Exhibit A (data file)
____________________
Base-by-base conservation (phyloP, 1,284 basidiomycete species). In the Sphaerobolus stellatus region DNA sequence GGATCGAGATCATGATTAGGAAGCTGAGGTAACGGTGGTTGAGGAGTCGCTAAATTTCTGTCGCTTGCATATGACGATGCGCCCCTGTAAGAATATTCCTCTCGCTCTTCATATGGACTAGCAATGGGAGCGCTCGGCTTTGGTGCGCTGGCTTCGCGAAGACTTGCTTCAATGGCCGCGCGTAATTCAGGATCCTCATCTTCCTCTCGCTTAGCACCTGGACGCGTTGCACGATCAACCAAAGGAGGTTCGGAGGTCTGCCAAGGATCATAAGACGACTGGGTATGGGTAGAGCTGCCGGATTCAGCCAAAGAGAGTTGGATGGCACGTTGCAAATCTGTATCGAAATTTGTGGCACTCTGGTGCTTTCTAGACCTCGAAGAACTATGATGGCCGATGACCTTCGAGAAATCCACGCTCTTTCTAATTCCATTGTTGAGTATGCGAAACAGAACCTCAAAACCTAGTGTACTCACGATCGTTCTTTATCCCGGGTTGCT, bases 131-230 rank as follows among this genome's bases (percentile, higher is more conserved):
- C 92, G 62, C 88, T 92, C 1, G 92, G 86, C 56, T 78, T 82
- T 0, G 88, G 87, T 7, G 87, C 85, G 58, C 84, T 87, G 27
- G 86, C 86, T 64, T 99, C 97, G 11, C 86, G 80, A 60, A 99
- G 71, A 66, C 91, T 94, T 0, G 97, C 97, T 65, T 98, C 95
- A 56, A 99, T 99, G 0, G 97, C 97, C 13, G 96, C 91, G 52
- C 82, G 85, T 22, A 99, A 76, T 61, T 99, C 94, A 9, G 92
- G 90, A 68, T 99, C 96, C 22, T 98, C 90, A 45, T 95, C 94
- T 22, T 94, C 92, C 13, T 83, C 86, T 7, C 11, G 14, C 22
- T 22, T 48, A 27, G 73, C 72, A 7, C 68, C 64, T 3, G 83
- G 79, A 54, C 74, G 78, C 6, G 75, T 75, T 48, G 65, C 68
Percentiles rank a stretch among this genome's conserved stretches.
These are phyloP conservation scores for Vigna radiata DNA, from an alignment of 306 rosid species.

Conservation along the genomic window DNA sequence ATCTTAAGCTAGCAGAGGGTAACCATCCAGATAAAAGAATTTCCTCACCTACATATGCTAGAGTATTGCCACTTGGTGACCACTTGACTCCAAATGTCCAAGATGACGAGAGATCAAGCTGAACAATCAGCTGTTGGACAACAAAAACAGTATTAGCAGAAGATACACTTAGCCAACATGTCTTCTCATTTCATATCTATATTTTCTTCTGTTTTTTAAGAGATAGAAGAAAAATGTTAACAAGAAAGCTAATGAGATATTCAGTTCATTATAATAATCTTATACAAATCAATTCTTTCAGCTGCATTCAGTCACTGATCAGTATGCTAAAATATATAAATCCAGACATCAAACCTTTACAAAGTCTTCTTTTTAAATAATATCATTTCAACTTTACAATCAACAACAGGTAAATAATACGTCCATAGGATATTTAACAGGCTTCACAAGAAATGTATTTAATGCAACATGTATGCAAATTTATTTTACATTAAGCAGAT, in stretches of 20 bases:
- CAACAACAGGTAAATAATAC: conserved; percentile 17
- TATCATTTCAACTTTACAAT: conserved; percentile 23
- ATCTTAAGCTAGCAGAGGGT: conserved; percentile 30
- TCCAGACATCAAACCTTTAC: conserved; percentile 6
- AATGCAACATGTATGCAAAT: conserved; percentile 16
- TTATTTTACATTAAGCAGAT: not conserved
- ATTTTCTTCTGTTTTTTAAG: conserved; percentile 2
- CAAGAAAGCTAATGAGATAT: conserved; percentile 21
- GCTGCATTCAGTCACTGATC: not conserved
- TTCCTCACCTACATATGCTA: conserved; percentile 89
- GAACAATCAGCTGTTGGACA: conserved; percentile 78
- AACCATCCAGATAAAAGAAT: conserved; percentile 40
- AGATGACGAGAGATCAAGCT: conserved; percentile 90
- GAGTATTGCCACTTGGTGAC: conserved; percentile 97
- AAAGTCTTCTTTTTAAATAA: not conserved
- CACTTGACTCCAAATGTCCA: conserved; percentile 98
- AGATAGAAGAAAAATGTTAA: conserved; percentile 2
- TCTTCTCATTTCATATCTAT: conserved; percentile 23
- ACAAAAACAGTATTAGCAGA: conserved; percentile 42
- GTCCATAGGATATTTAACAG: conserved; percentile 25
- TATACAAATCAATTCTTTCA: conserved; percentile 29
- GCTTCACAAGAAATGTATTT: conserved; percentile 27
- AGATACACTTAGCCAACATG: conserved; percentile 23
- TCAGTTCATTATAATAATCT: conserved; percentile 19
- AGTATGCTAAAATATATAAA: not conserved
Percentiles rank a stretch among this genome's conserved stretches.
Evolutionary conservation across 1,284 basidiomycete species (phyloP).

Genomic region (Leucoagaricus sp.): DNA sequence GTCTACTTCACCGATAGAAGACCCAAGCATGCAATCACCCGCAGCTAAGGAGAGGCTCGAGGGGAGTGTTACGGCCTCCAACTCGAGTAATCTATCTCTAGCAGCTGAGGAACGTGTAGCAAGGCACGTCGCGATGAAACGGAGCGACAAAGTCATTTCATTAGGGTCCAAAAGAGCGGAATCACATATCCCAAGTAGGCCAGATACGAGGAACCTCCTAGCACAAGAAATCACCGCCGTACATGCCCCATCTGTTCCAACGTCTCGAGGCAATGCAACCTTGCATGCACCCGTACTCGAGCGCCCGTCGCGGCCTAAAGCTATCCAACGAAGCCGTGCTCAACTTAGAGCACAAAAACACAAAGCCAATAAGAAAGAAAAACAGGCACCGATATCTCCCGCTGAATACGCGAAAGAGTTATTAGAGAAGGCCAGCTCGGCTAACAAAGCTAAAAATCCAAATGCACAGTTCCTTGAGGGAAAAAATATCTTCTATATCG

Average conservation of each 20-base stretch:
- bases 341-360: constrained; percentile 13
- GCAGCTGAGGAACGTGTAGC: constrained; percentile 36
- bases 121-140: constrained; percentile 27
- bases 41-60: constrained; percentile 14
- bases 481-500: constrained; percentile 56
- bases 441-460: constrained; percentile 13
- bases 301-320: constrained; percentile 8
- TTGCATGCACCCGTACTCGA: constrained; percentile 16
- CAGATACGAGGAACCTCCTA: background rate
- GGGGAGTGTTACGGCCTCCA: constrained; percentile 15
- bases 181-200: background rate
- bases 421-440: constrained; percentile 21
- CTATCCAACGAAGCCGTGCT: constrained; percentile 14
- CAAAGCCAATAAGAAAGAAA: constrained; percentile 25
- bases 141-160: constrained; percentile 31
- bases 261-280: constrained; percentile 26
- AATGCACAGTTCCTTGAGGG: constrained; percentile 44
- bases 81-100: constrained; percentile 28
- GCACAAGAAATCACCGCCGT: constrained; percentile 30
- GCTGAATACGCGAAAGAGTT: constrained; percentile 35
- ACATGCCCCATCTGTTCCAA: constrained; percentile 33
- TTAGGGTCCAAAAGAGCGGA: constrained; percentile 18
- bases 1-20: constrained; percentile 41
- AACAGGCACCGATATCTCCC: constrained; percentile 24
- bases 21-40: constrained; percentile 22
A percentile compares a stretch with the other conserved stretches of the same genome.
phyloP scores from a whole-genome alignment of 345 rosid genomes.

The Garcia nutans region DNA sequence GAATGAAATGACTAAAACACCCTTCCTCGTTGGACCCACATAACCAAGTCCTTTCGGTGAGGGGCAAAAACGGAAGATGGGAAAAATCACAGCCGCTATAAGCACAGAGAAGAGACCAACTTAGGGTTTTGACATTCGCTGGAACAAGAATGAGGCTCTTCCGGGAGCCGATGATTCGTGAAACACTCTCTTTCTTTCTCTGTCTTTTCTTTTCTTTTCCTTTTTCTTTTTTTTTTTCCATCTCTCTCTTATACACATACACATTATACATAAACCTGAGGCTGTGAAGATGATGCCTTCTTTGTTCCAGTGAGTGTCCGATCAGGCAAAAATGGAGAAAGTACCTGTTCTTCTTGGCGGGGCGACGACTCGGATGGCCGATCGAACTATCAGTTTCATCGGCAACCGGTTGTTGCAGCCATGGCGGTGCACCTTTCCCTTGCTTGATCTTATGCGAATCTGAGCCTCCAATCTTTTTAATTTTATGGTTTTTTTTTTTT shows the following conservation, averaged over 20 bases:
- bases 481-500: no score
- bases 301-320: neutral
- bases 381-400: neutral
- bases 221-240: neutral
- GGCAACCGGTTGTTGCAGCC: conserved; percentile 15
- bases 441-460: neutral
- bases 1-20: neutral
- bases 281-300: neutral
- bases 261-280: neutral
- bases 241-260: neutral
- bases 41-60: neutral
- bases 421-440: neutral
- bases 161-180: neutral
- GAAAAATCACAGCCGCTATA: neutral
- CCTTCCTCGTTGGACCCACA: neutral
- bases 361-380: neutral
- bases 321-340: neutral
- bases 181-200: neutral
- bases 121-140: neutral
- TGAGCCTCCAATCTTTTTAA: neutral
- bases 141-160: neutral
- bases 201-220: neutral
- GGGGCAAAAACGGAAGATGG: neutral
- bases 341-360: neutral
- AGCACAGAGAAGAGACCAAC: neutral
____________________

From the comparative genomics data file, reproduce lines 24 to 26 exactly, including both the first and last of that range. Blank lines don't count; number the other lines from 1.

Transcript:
- TTCCTCACCTACATATGCTA: conserved; percentile 89
- GAACAATCAGCTGTTGGACA: conserved; percentile 78
- AACCATCCAGATAAAAGAAT: conserved; percentile 40